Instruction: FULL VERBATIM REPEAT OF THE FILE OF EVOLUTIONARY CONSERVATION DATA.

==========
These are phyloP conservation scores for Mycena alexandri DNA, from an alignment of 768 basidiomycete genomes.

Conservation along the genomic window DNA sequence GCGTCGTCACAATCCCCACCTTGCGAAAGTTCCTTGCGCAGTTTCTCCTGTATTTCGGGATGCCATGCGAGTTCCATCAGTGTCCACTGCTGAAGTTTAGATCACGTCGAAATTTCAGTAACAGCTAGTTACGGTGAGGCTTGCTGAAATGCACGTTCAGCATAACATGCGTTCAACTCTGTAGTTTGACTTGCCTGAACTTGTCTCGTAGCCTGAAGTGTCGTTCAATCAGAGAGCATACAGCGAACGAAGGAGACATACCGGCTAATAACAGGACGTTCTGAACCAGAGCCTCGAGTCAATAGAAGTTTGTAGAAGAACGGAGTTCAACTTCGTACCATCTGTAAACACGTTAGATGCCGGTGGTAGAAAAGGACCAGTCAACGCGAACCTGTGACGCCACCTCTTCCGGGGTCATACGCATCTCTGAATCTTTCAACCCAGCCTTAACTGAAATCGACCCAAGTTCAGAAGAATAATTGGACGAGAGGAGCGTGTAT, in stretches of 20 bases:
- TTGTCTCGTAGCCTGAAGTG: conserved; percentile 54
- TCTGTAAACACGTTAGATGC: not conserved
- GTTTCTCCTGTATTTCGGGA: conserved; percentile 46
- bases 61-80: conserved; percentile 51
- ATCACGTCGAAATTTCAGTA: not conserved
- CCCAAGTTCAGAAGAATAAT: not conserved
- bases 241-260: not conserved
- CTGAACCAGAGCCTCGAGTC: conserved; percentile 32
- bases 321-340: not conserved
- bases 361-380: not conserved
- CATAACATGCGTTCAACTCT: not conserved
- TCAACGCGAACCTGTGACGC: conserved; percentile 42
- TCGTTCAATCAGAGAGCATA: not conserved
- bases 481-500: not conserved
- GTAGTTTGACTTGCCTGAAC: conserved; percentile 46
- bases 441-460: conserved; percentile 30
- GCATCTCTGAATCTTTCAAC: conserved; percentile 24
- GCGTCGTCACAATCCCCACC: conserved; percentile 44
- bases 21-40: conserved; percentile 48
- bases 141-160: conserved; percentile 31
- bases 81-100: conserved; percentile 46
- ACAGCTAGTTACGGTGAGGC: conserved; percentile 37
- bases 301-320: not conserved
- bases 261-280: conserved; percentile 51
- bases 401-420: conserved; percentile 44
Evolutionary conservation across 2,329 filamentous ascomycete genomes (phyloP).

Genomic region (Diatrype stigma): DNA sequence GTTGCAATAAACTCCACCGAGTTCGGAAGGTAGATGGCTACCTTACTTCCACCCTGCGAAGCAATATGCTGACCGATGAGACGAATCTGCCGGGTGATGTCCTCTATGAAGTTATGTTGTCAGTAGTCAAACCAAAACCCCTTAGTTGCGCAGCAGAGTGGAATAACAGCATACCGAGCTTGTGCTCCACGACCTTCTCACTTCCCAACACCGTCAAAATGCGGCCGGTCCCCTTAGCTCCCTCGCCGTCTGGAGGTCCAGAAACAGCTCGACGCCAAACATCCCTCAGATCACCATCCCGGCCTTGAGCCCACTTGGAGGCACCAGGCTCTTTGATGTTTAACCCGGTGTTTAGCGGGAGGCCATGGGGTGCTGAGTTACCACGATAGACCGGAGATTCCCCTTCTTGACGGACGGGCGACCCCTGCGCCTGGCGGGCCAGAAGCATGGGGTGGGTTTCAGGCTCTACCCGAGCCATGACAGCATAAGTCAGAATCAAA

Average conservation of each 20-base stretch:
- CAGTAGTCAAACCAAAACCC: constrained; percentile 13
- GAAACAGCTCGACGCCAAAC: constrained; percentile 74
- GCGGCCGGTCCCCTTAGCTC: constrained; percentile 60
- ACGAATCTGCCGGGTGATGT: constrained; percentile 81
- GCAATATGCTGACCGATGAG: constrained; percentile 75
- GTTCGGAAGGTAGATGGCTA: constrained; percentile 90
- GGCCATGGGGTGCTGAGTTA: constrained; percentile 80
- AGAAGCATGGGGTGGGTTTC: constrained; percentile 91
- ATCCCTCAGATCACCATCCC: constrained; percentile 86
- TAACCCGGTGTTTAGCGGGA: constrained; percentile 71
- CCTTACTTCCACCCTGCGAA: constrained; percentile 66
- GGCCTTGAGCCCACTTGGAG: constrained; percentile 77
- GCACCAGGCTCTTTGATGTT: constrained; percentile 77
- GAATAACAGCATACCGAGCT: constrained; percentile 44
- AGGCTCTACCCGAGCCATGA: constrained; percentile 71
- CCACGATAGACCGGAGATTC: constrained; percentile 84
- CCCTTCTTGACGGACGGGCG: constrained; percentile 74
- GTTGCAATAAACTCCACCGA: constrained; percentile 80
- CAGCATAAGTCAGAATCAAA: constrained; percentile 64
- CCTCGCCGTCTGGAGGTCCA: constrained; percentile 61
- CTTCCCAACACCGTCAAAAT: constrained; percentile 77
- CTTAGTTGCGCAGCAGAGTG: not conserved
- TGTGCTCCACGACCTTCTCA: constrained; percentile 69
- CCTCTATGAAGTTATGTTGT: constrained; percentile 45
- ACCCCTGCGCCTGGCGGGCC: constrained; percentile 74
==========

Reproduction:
These are phyloP conservation scores for Mycena alexandri DNA, from an alignment of 768 basidiomycete genomes.

Conservation along the genomic window DNA sequence GCGTCGTCACAATCCCCACCTTGCGAAAGTTCCTTGCGCAGTTTCTCCTGTATTTCGGGATGCCATGCGAGTTCCATCAGTGTCCACTGCTGAAGTTTAGATCACGTCGAAATTTCAGTAACAGCTAGTTACGGTGAGGCTTGCTGAAATGCACGTTCAGCATAACATGCGTTCAACTCTGTAGTTTGACTTGCCTGAACTTGTCTCGTAGCCTGAAGTGTCGTTCAATCAGAGAGCATACAGCGAACGAAGGAGACATACCGGCTAATAACAGGACGTTCTGAACCAGAGCCTCGAGTCAATAGAAGTTTGTAGAAGAACGGAGTTCAACTTCGTACCATCTGTAAACACGTTAGATGCCGGTGGTAGAAAAGGACCAGTCAACGCGAACCTGTGACGCCACCTCTTCCGGGGTCATACGCATCTCTGAATCTTTCAACCCAGCCTTAACTGAAATCGACCCAAGTTCAGAAGAATAATTGGACGAGAGGAGCGTGTAT, in stretches of 20 bases:
- TTGTCTCGTAGCCTGAAGTG: conserved; percentile 54
- TCTGTAAACACGTTAGATGC: not conserved
- GTTTCTCCTGTATTTCGGGA: conserved; percentile 46
- bases 61-80: conserved; percentile 51
- ATCACGTCGAAATTTCAGTA: not conserved
- CCCAAGTTCAGAAGAATAAT: not conserved
- bases 241-260: not conserved
- CTGAACCAGAGCCTCGAGTC: conserved; percentile 32
- bases 321-340: not conserved
- bases 361-380: not conserved
- CATAACATGCGTTCAACTCT: not conserved
- TCAACGCGAACCTGTGACGC: conserved; percentile 42
- TCGTTCAATCAGAGAGCATA: not conserved
- bases 481-500: not conserved
- GTAGTTTGACTTGCCTGAAC: conserved; percentile 46
- bases 441-460: conserved; percentile 30
- GCATCTCTGAATCTTTCAAC: conserved; percentile 24
- GCGTCGTCACAATCCCCACC: conserved; percentile 44
- bases 21-40: conserved; percentile 48
- bases 141-160: conserved; percentile 31
- bases 81-100: conserved; percentile 46
- ACAGCTAGTTACGGTGAGGC: conserved; percentile 37
- bases 301-320: not conserved
- bases 261-280: conserved; percentile 51
- bases 401-420: conserved; percentile 44
Evolutionary conservation across 2,329 filamentous ascomycete genomes (phyloP).

Genomic region (Diatrype stigma): DNA sequence GTTGCAATAAACTCCACCGAGTTCGGAAGGTAGATGGCTACCTTACTTCCACCCTGCGAAGCAATATGCTGACCGATGAGACGAATCTGCCGGGTGATGTCCTCTATGAAGTTATGTTGTCAGTAGTCAAACCAAAACCCCTTAGTTGCGCAGCAGAGTGGAATAACAGCATACCGAGCTTGTGCTCCACGACCTTCTCACTTCCCAACACCGTCAAAATGCGGCCGGTCCCCTTAGCTCCCTCGCCGTCTGGAGGTCCAGAAACAGCTCGACGCCAAACATCCCTCAGATCACCATCCCGGCCTTGAGCCCACTTGGAGGCACCAGGCTCTTTGATGTTTAACCCGGTGTTTAGCGGGAGGCCATGGGGTGCTGAGTTACCACGATAGACCGGAGATTCCCCTTCTTGACGGACGGGCGACCCCTGCGCCTGGCGGGCCAGAAGCATGGGGTGGGTTTCAGGCTCTACCCGAGCCATGACAGCATAAGTCAGAATCAAA

Average conservation of each 20-base stretch:
- CAGTAGTCAAACCAAAACCC: constrained; percentile 13
- GAAACAGCTCGACGCCAAAC: constrained; percentile 74
- GCGGCCGGTCCCCTTAGCTC: constrained; percentile 60
- ACGAATCTGCCGGGTGATGT: constrained; percentile 81
- GCAATATGCTGACCGATGAG: constrained; percentile 75
- GTTCGGAAGGTAGATGGCTA: constrained; percentile 90
- GGCCATGGGGTGCTGAGTTA: constrained; percentile 80
- AGAAGCATGGGGTGGGTTTC: constrained; percentile 91
- ATCCCTCAGATCACCATCCC: constrained; percentile 86
- TAACCCGGTGTTTAGCGGGA: constrained; percentile 71
- CCTTACTTCCACCCTGCGAA: constrained; percentile 66
- GGCCTTGAGCCCACTTGGAG: constrained; percentile 77
- GCACCAGGCTCTTTGATGTT: constrained; percentile 77
- GAATAACAGCATACCGAGCT: constrained; percentile 44
- AGGCTCTACCCGAGCCATGA: constrained; percentile 71
- CCACGATAGACCGGAGATTC: constrained; percentile 84
- CCCTTCTTGACGGACGGGCG: constrained; percentile 74
- GTTGCAATAAACTCCACCGA: constrained; percentile 80
- CAGCATAAGTCAGAATCAAA: constrained; percentile 64
- CCTCGCCGTCTGGAGGTCCA: constrained; percentile 61
- CTTCCCAACACCGTCAAAAT: constrained; percentile 77
- CTTAGTTGCGCAGCAGAGTG: not conserved
- TGTGCTCCACGACCTTCTCA: constrained; percentile 69
- CCTCTATGAAGTTATGTTGT: constrained; percentile 45
- ACCCCTGCGCCTGGCGGGCC: constrained; percentile 74